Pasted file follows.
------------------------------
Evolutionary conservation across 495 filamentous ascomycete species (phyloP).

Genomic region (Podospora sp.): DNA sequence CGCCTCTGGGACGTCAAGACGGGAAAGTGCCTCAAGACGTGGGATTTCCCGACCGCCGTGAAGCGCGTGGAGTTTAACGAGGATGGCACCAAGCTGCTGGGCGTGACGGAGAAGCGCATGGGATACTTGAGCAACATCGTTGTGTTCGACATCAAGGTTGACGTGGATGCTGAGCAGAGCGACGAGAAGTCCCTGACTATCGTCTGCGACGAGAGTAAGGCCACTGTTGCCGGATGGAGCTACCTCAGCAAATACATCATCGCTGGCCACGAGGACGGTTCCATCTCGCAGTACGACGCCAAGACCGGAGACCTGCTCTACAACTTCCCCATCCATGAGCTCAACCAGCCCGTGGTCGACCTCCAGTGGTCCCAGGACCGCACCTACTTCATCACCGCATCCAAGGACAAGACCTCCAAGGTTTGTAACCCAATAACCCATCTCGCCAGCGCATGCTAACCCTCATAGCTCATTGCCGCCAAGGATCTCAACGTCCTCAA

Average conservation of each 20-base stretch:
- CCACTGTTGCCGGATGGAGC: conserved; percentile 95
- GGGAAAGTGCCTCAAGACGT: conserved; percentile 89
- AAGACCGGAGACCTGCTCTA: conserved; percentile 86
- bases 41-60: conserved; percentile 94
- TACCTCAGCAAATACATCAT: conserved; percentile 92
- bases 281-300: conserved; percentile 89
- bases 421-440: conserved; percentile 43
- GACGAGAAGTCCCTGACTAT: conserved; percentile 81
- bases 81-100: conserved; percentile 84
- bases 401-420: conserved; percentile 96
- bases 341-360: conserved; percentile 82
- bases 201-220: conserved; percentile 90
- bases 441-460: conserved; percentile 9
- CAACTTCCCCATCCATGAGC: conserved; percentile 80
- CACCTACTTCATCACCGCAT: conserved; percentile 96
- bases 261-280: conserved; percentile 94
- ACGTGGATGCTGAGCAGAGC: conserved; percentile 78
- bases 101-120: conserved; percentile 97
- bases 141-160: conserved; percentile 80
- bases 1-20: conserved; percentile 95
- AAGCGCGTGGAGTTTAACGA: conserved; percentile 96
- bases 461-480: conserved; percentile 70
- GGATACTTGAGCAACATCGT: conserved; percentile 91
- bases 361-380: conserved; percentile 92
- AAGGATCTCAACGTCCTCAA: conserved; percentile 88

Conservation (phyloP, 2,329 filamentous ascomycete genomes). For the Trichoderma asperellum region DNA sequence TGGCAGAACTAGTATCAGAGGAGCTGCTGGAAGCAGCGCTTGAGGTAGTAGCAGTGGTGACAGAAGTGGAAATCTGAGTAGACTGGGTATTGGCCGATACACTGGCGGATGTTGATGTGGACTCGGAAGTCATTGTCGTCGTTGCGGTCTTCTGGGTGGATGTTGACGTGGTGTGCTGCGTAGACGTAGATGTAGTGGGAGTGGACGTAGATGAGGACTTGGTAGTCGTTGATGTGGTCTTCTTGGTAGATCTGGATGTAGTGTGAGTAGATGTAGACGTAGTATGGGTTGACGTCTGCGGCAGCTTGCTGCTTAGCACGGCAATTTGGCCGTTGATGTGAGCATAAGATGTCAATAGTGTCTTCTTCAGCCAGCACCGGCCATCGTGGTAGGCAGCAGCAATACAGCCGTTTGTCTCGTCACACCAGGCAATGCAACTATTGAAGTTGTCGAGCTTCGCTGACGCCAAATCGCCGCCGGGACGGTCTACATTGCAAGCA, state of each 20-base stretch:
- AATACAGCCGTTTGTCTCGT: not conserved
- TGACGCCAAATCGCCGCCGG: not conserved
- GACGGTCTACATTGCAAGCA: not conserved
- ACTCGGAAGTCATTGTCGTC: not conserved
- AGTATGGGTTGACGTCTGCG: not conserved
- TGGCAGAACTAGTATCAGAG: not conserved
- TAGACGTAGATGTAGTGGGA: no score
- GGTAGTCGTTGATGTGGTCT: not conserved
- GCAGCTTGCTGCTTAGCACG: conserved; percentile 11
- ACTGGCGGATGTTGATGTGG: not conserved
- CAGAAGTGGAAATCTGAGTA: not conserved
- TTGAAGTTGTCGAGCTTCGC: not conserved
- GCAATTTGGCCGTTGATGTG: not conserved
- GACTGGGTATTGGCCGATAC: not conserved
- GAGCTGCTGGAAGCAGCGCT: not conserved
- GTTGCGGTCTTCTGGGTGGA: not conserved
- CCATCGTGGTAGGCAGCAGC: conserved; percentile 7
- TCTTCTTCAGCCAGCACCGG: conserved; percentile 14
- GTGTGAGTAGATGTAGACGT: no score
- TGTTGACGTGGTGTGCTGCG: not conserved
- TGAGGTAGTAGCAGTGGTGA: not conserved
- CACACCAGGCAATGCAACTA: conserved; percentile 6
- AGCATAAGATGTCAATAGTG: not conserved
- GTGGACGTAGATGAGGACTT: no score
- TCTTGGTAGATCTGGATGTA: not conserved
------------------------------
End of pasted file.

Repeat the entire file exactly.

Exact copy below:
Evolutionary conservation across 495 filamentous ascomycete species (phyloP).

Genomic region (Podospora sp.): DNA sequence CGCCTCTGGGACGTCAAGACGGGAAAGTGCCTCAAGACGTGGGATTTCCCGACCGCCGTGAAGCGCGTGGAGTTTAACGAGGATGGCACCAAGCTGCTGGGCGTGACGGAGAAGCGCATGGGATACTTGAGCAACATCGTTGTGTTCGACATCAAGGTTGACGTGGATGCTGAGCAGAGCGACGAGAAGTCCCTGACTATCGTCTGCGACGAGAGTAAGGCCACTGTTGCCGGATGGAGCTACCTCAGCAAATACATCATCGCTGGCCACGAGGACGGTTCCATCTCGCAGTACGACGCCAAGACCGGAGACCTGCTCTACAACTTCCCCATCCATGAGCTCAACCAGCCCGTGGTCGACCTCCAGTGGTCCCAGGACCGCACCTACTTCATCACCGCATCCAAGGACAAGACCTCCAAGGTTTGTAACCCAATAACCCATCTCGCCAGCGCATGCTAACCCTCATAGCTCATTGCCGCCAAGGATCTCAACGTCCTCAA

Average conservation of each 20-base stretch:
- CCACTGTTGCCGGATGGAGC: conserved; percentile 95
- GGGAAAGTGCCTCAAGACGT: conserved; percentile 89
- AAGACCGGAGACCTGCTCTA: conserved; percentile 86
- bases 41-60: conserved; percentile 94
- TACCTCAGCAAATACATCAT: conserved; percentile 92
- bases 281-300: conserved; percentile 89
- bases 421-440: conserved; percentile 43
- GACGAGAAGTCCCTGACTAT: conserved; percentile 81
- bases 81-100: conserved; percentile 84
- bases 401-420: conserved; percentile 96
- bases 341-360: conserved; percentile 82
- bases 201-220: conserved; percentile 90
- bases 441-460: conserved; percentile 9
- CAACTTCCCCATCCATGAGC: conserved; percentile 80
- CACCTACTTCATCACCGCAT: conserved; percentile 96
- bases 261-280: conserved; percentile 94
- ACGTGGATGCTGAGCAGAGC: conserved; percentile 78
- bases 101-120: conserved; percentile 97
- bases 141-160: conserved; percentile 80
- bases 1-20: conserved; percentile 95
- AAGCGCGTGGAGTTTAACGA: conserved; percentile 96
- bases 461-480: conserved; percentile 70
- GGATACTTGAGCAACATCGT: conserved; percentile 91
- bases 361-380: conserved; percentile 92
- AAGGATCTCAACGTCCTCAA: conserved; percentile 88

Conservation (phyloP, 2,329 filamentous ascomycete genomes). For the Trichoderma asperellum region DNA sequence TGGCAGAACTAGTATCAGAGGAGCTGCTGGAAGCAGCGCTTGAGGTAGTAGCAGTGGTGACAGAAGTGGAAATCTGAGTAGACTGGGTATTGGCCGATACACTGGCGGATGTTGATGTGGACTCGGAAGTCATTGTCGTCGTTGCGGTCTTCTGGGTGGATGTTGACGTGGTGTGCTGCGTAGACGTAGATGTAGTGGGAGTGGACGTAGATGAGGACTTGGTAGTCGTTGATGTGGTCTTCTTGGTAGATCTGGATGTAGTGTGAGTAGATGTAGACGTAGTATGGGTTGACGTCTGCGGCAGCTTGCTGCTTAGCACGGCAATTTGGCCGTTGATGTGAGCATAAGATGTCAATAGTGTCTTCTTCAGCCAGCACCGGCCATCGTGGTAGGCAGCAGCAATACAGCCGTTTGTCTCGTCACACCAGGCAATGCAACTATTGAAGTTGTCGAGCTTCGCTGACGCCAAATCGCCGCCGGGACGGTCTACATTGCAAGCA, state of each 20-base stretch:
- AATACAGCCGTTTGTCTCGT: not conserved
- TGACGCCAAATCGCCGCCGG: not conserved
- GACGGTCTACATTGCAAGCA: not conserved
- ACTCGGAAGTCATTGTCGTC: not conserved
- AGTATGGGTTGACGTCTGCG: not conserved
- TGGCAGAACTAGTATCAGAG: not conserved
- TAGACGTAGATGTAGTGGGA: no score
- GGTAGTCGTTGATGTGGTCT: not conserved
- GCAGCTTGCTGCTTAGCACG: conserved; percentile 11
- ACTGGCGGATGTTGATGTGG: not conserved
- CAGAAGTGGAAATCTGAGTA: not conserved
- TTGAAGTTGTCGAGCTTCGC: not conserved
- GCAATTTGGCCGTTGATGTG: not conserved
- GACTGGGTATTGGCCGATAC: not conserved
- GAGCTGCTGGAAGCAGCGCT: not conserved
- GTTGCGGTCTTCTGGGTGGA: not conserved
- CCATCGTGGTAGGCAGCAGC: conserved; percentile 7
- TCTTCTTCAGCCAGCACCGG: conserved; percentile 14
- GTGTGAGTAGATGTAGACGT: no score
- TGTTGACGTGGTGTGCTGCG: not conserved
- TGAGGTAGTAGCAGTGGTGA: not conserved
- CACACCAGGCAATGCAACTA: conserved; percentile 6
- AGCATAAGATGTCAATAGTG: not conserved
- GTGGACGTAGATGAGGACTT: no score
- TCTTGGTAGATCTGGATGTA: not conserved